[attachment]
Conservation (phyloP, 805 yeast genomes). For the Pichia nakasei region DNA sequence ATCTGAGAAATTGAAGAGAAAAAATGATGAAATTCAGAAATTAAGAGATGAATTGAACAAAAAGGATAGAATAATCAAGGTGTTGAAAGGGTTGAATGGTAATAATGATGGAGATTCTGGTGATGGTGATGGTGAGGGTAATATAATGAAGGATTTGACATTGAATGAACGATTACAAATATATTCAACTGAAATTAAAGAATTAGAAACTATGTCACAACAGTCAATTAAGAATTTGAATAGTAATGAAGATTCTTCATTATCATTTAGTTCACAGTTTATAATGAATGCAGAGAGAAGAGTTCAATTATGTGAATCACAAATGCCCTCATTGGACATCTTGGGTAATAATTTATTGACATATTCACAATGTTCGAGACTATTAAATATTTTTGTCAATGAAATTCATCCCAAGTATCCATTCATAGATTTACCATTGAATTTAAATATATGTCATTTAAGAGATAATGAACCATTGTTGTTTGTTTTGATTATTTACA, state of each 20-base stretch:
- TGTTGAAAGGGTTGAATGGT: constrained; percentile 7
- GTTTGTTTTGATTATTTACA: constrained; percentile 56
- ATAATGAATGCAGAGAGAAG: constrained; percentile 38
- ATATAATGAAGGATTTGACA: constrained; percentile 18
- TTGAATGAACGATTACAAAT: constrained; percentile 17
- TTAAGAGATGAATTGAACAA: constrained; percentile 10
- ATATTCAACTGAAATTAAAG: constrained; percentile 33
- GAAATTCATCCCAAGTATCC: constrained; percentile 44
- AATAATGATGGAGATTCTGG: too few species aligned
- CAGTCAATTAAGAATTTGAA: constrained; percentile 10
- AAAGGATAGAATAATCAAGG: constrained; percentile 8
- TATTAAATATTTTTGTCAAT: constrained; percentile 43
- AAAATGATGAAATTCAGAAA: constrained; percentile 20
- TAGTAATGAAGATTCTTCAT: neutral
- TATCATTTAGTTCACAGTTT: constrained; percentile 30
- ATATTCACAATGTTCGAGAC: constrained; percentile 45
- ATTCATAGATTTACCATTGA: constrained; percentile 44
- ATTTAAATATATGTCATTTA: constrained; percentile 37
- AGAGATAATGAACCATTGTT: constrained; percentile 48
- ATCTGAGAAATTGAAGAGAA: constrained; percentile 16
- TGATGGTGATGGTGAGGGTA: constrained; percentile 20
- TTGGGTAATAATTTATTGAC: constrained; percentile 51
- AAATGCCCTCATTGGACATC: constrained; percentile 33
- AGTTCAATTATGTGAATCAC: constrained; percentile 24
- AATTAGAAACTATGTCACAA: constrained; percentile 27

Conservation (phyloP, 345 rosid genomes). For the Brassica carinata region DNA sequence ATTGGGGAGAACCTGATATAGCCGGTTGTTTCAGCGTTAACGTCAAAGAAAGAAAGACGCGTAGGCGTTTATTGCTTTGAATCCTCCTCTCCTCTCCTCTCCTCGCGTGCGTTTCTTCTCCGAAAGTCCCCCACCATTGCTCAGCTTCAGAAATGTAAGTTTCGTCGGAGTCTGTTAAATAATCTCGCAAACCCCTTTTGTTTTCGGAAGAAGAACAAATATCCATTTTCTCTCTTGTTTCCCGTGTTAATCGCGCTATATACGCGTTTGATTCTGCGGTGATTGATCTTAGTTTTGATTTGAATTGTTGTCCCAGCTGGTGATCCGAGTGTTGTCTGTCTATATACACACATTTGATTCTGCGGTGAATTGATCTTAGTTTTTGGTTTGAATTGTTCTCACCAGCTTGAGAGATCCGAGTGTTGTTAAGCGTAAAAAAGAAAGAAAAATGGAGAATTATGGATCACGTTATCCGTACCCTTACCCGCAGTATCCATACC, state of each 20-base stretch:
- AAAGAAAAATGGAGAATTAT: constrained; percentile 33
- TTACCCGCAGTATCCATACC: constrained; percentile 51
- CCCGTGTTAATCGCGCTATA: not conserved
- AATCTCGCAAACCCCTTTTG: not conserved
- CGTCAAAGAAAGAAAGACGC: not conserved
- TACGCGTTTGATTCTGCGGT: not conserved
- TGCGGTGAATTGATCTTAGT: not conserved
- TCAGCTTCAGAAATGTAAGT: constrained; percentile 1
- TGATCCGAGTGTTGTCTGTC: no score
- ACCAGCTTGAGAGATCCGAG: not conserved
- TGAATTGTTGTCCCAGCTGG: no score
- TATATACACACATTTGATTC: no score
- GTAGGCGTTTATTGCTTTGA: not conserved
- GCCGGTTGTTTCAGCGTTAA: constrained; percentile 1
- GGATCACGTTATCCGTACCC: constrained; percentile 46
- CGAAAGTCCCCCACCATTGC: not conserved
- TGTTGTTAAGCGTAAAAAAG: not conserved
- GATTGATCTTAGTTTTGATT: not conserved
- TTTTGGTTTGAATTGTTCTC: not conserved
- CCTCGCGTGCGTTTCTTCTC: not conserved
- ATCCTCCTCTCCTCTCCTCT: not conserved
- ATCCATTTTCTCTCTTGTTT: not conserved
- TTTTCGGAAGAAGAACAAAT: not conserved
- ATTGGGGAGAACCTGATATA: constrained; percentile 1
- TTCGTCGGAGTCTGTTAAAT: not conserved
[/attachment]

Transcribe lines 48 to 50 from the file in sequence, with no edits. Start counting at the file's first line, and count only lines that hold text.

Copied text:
- ATCCTCCTCTCCTCTCCTCT: not conserved
- ATCCATTTTCTCTCTTGTTT: not conserved
- TTTTCGGAAGAAGAACAAAT: not conserved